The Astro Boy series could not duplicate the gloss of better-budgeted American animated television shows, but it did demonstrate a sophisticated humor and a visual inventiveness well in advance of them.
(Tezuka’s were also always in advance of work being done in American comics of the time.) The series was quite successful in Japan and became the first foreign animation series to achieve any popularity in the United States.
Originally published in 1996, it prefigured much modern writing on comics and remains essential reading for fans, literati, and cultural watchdogs about the state of the manga universe as its popularity explodes on the American scene.
Now available in a new casebound collector's edition, with a new introduction by the author.
Animation had been an interest for Tezuka long before he initiated this series.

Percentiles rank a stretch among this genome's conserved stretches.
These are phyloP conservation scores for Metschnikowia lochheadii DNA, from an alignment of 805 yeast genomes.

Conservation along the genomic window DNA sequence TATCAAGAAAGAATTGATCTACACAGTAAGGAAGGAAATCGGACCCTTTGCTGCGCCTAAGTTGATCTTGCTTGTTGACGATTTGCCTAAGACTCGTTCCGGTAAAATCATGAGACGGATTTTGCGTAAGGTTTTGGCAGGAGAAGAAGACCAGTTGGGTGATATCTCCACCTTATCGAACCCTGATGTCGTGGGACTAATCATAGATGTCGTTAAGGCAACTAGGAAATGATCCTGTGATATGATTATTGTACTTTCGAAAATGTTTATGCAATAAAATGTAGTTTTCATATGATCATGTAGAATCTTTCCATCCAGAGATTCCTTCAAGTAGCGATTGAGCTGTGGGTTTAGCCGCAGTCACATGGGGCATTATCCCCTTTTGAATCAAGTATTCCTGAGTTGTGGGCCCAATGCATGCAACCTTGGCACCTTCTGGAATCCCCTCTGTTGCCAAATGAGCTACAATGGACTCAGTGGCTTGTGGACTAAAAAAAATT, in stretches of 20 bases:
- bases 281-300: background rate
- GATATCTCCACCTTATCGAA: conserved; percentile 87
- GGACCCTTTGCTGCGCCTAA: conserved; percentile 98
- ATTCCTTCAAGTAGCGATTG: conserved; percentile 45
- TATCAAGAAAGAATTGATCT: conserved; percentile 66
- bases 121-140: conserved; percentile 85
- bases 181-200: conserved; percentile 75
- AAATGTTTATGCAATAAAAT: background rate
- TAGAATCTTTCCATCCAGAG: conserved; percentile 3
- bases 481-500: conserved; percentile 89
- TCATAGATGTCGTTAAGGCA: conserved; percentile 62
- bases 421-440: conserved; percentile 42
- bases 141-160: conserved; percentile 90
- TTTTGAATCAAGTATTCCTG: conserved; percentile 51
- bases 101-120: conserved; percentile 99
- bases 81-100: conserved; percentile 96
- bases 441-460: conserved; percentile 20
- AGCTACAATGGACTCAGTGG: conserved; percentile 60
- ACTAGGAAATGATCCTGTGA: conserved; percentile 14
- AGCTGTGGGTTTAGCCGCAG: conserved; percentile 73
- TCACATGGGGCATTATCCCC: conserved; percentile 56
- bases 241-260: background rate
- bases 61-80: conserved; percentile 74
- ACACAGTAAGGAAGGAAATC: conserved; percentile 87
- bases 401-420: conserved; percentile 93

His father owned a movie projector, and Tezuka was fascinated with American animated films from quite an early age, primarily those by Walt Disney, although the main influence discernible in the Astro Boy series is that of the Fleischer Brothers.Due to budget constraints, the series used what is known as ‘limited animation:’ stock backgrounds, stock shots, very limited figure movement, etc.But this actually increases the charm of the series for me; it has a quirky surrealistically mechanical aura in many of the visuals.In Japan, manga are read by young and old and are a monster publishing phenomenon with annual sales in the billions of dollars.In the rest of the world, thanks to Japan's economic might, manga concepts are revolutionizing the toy, cartoon, and graphic design industries.Topics include Tezuka’s life, the art of animation, the connection between fantasy robots and technology, spin-offs, and Astro Boy’s cultural impact."To today's anime fans, Astro Boy is a historical figure more often heard of than seen. Schodt tells the full story about the little robot and his creator, Osamu Tezuka, in a delightful book that every anime fan should read." Dreamland Japan is a collection of provocative essays on Japan's very own pictorial narrative art: manga (Japanese comics).He has lasers in his fingertips, rockets in his limbs, blasters in his arms, a super-computer for a brain, “100,000 horsepower” strength, extremely sensitive hearing, spotlights in his eyes, and two 50 caliber machine guns in his buttocks. Tenma to replace his own son, Tobio, who had died in a car accident.Tenma eventually discovered, however, that although designed to look like a boy, Astro could not physically mature.Fortunately for Astro, kindly professor of robotics Dr. After the passage of the Robot law, liberating robots from their condition of slavery and granting them rights of citizenship, Ochanomizu took Astro under his wing to help him develop his conscience and his capacity for learning.That’s the basic grounding of the Astro Boy narrative, as developed by writer/artist Osamu Tezuka.